But soon the king loses patience, and somewhat desperately resorts to sarcasm: "Guise, wear our crown, and be thou King of France, / And as Dictator make or war or peace, / Whilst I cry placet5 like a Senator" (XIX.55-57). He issues a stark order to Guise: "Dismiss thy camp or else by our Edict, / Be thou proclaimed a traitor throughout France" (XIX.59-60). The Duke switches to a policy of compliance, obsequiously indicating he will comply: "My Lord, in token of my true humility, / And simple meaning to your Majesty, / I kiss Your Grace's hand, and take my leave, / Intending to dislodge my camp with speed" (XIX.62-65). But the audience is left in no doubt as to his real intentions via an aside in which decides he "must dissemble" (XIX.61).

Epernoun is not fooled though, and after the Duke has departed tells the King about Guise's popularity and effective control of the capital, "with what a pomp he enter'd Paris / And how the Citizens with gifts and shows / Did entertain him / And promised to be at his command" (XIX.67-71). Henry is becoming more fearful that the Guise "means treason ... to our state" (XIX.76), paranoid that his "council ... are false" (XIX.80).6 He therefore formally discharges his council, and vows to "Epernoun, I will be rul'd by thee" (XIX.81). Marlowe has Epernoun suggest that the Guise be murdered, advising that "it would be good the Guise were made away, / And so to quite Your Grace of all suspect" (XIX.83-84). The King is flustered ("though I seem mild and calm, / Think not but I am tragical within" XIX.88-89) but decides to secretly escape Paris in fear of his life, and head to the royal palace at Blois. He has not given up, but has settled on the desperate measure of getting rid of the Duke, "as I live, so sure the Guise shall die!" (XIX.94).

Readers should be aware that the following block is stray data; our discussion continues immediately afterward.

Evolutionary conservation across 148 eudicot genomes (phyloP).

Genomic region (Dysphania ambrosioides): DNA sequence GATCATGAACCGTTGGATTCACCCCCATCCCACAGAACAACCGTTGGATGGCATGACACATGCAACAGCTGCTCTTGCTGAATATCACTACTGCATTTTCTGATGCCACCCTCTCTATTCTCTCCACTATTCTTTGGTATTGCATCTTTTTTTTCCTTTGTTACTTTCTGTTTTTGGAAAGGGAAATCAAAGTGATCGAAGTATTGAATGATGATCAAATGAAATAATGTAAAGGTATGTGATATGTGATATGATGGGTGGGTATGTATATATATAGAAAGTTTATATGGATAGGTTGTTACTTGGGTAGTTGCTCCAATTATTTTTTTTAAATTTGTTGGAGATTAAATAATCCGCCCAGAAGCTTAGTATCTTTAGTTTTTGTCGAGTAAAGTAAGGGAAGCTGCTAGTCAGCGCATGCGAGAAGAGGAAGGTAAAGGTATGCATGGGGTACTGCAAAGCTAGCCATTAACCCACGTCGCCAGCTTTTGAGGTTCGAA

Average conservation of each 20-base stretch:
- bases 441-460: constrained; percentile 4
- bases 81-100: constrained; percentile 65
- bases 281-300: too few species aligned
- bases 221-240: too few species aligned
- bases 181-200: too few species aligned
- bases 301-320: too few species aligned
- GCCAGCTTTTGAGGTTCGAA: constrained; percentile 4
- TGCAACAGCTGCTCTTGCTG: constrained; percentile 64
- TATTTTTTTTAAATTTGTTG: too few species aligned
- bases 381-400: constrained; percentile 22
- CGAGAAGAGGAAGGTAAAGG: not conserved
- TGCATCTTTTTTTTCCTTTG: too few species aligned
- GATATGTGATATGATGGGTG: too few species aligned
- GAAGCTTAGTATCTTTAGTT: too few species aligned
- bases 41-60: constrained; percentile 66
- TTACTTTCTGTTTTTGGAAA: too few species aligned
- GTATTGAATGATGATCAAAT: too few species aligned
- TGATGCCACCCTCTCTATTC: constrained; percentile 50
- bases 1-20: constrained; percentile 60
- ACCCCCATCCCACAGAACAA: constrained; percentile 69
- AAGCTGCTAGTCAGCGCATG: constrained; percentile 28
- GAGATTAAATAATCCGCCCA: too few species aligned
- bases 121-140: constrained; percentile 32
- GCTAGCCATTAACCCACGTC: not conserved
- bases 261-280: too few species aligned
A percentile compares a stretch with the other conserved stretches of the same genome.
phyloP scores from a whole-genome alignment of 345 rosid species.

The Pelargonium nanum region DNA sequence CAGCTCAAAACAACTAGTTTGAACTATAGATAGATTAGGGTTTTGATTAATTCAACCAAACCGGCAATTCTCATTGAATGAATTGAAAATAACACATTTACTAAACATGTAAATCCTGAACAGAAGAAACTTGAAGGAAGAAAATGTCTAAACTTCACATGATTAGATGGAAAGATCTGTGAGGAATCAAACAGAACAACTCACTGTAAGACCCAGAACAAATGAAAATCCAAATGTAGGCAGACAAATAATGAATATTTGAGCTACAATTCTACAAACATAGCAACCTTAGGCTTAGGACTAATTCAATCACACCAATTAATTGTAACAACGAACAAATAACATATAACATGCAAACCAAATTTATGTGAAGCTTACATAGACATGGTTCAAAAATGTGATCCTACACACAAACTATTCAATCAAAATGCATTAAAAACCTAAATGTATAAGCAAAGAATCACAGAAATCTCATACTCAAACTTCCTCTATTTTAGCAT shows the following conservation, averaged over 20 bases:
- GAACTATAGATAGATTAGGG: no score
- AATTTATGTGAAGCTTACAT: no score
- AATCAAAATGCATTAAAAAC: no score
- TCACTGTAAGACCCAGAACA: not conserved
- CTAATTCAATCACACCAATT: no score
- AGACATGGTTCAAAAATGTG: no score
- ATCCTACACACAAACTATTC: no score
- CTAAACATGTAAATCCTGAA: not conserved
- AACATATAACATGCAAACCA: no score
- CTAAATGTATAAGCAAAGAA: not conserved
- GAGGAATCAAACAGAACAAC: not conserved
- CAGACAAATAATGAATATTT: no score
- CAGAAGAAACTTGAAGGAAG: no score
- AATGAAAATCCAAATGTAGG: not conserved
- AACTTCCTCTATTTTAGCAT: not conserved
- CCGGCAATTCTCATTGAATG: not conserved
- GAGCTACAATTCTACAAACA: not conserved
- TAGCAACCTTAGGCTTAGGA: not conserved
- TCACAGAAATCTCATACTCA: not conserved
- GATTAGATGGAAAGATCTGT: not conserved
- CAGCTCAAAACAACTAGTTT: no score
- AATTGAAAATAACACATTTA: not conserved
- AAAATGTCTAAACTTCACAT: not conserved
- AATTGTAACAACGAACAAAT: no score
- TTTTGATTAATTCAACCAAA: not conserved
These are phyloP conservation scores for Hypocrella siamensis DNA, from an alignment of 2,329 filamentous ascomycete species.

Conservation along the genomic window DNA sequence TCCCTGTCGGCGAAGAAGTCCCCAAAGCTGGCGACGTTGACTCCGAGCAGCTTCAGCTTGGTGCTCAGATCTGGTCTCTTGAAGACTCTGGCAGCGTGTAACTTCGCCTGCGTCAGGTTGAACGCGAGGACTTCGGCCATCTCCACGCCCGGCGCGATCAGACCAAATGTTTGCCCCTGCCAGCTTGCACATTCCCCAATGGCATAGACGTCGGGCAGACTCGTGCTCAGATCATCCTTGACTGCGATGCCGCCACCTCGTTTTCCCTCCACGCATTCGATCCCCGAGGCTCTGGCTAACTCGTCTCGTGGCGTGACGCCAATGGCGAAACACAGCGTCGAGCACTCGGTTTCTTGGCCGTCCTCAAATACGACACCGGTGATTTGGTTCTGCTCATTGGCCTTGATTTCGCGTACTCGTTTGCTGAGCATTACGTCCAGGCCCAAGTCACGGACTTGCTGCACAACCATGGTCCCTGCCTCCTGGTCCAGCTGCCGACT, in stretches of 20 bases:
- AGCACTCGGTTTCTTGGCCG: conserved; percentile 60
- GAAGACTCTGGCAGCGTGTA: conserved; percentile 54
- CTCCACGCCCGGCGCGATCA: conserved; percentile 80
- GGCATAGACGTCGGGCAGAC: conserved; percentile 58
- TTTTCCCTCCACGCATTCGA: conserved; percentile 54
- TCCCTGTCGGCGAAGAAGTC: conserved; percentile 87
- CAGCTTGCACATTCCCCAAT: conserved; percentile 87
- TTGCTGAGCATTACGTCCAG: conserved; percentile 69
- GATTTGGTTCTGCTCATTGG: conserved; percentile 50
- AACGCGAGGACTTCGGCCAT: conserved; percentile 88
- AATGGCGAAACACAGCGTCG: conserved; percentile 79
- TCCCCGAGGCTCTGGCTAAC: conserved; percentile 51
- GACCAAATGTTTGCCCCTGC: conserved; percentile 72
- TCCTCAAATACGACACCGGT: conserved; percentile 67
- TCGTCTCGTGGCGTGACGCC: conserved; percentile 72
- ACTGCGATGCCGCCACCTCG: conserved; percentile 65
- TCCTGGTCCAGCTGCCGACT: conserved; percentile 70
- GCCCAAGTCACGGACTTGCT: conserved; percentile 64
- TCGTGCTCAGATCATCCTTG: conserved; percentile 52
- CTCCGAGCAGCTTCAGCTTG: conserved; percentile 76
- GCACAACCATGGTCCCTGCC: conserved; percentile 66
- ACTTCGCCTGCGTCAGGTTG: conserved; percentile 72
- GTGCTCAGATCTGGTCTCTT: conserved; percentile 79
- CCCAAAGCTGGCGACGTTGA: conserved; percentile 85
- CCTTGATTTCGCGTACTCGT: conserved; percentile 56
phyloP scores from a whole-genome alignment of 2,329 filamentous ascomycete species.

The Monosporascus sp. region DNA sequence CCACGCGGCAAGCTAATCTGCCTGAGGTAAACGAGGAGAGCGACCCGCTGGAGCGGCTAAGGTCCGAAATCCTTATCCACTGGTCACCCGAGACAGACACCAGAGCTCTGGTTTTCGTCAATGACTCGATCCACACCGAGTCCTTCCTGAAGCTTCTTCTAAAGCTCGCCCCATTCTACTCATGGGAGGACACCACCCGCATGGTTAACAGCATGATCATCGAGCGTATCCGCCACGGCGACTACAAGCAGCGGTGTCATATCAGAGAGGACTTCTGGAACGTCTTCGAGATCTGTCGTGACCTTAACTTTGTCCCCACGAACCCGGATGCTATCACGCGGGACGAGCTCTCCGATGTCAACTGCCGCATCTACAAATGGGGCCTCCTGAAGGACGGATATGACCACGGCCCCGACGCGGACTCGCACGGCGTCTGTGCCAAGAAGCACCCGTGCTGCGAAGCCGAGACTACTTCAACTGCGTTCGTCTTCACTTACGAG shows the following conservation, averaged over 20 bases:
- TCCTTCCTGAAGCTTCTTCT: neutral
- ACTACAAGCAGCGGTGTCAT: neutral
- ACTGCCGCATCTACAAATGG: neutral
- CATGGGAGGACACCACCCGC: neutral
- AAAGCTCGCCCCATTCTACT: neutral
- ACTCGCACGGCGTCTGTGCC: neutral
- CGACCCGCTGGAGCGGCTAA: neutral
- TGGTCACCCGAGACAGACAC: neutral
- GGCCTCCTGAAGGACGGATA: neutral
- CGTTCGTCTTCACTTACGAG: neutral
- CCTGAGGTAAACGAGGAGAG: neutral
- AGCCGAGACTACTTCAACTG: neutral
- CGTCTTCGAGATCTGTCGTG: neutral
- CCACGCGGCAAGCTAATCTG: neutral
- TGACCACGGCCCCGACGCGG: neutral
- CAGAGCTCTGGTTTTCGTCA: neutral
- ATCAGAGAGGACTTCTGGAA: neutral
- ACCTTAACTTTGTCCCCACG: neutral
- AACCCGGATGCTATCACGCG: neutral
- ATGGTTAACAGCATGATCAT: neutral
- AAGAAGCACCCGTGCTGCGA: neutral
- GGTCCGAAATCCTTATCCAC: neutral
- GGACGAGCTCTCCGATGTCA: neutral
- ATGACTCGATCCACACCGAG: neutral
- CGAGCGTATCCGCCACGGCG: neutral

• Note 1: As noted against Scene XV, Marquis de Saint Mégrin who had an affair with the Duchess of Guise was allegedly murdered by the Guise's brothers in 1581. See the historical summary of Henry III's mignons. Back to Text
  • Note 2: The section of the play text portraying the soldier killing Mugeroun is of course of especial interest due to the extant Collier Leaf, which (if genuine) shows the far fuller and much superior version of the text that Marlowe originally wrote. Back to Text
  • Note 3: "Us[ing] a counterfeit key to [Guise's] privy-chamber door", "put[ting] in that which displease [Guise]", "set[ting] up your standing where you should not", and "till[ing] the ground that [Guise] himself should occupy" (XIX.2-7). Back to Text
  • Note 4: Indeed the relationship between Henry and Guise began to fall apart after the Battle of Coutras late in 1587, as the King passed Joyeuse's title to Epernoun rather than Guise, and the King's attempt to forcibly take control of the Guise stronghold that was Paris failed. See a historical summary of this period. Back to Text
  • Note 5: A Latin phrase meaning "It pleases (me)". [Oliver] notes that it was "a form of assent, when voting in an assembly, that was perhaps known to Marlowe through University practice also" - p.143. Back to Text
  • Note 6: After the humiliating Edict of Union forced upon him by his mother, Henry III tried to organise a reprisal from Blois in September 1588, but the majority of the Estates-General supported the Catholic League. See a historical summary of Guise's demise. Back to Text